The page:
I have always been taught in dimensional analysis that units should cancel out before you log a number. The problem I have, as stated in the title of this thread, is that units don't seem to cancel out when applying bimolecular rate constants to the Eyring equation:(adsbygoogle = window.adsbygoogle || []).push({});

ln[(kh)/(k_{B}T)] = -ΔH^{‡}/(RT) + ΔS^{‡}/T

where,kis the rate constant in question and the fact that lots of units are left after cancelling really bothers me. I have consulted Atkins and Google (and Wiki of course!) but to no avail. It seems that the wealth of materials available on the Internet seems to just use this equation for bimolecular reactions. This leads to a systematic error in both the enthalpy and entropy of activation (if something is indeed missing). If comparisons were to be made between enthalpies and entropies derived from rate constants with the same molecularity they would perfectly cancelled out; however, if comparisons were to be made between rate constants with different molecularity then there is a problem. Am I missing something painfully obvious?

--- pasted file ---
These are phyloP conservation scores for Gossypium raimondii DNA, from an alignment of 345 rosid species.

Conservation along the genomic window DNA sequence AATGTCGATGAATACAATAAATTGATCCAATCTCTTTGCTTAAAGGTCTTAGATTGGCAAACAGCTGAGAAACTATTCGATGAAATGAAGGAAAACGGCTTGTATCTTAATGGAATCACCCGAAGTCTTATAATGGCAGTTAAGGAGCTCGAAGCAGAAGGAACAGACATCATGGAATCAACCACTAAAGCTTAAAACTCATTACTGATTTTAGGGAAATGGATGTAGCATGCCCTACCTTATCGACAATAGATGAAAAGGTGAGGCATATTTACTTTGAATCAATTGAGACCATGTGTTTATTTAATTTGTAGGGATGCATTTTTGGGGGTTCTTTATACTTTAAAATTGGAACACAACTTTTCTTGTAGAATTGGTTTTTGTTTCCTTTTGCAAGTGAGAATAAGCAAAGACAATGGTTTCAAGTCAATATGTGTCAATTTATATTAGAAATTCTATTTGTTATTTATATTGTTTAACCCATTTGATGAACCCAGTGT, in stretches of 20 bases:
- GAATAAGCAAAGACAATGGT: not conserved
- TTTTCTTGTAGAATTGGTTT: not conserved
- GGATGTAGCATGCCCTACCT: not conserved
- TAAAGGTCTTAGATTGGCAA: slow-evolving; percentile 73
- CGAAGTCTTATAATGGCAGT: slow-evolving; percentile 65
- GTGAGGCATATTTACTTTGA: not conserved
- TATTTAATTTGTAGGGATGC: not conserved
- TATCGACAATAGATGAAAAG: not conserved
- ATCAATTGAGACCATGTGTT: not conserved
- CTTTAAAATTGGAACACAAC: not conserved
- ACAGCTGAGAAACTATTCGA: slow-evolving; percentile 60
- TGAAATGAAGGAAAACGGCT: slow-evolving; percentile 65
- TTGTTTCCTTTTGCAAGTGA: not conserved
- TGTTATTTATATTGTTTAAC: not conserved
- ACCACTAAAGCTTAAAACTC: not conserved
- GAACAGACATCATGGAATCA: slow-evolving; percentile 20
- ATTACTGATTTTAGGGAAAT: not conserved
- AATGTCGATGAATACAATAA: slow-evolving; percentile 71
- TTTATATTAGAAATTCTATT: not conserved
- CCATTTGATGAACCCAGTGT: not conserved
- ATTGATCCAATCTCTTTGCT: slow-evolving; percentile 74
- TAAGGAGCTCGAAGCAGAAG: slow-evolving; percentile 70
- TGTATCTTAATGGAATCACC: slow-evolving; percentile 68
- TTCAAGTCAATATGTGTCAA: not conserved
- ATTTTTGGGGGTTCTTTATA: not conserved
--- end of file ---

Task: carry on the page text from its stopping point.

On a related note, if one were to calculate the enthalpy and entropy of activation for a reaction using pseudo-first-order rate constants, what kind of physical meaning do they have or are they meaningless by themselves (as above, this introduces a systematic difference in both the enthalpy and entropy of activation and would cancel out perfectly upon subtraction)?

Thank you very much in advance!

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# Biomolecular rate constants and Eyring equation

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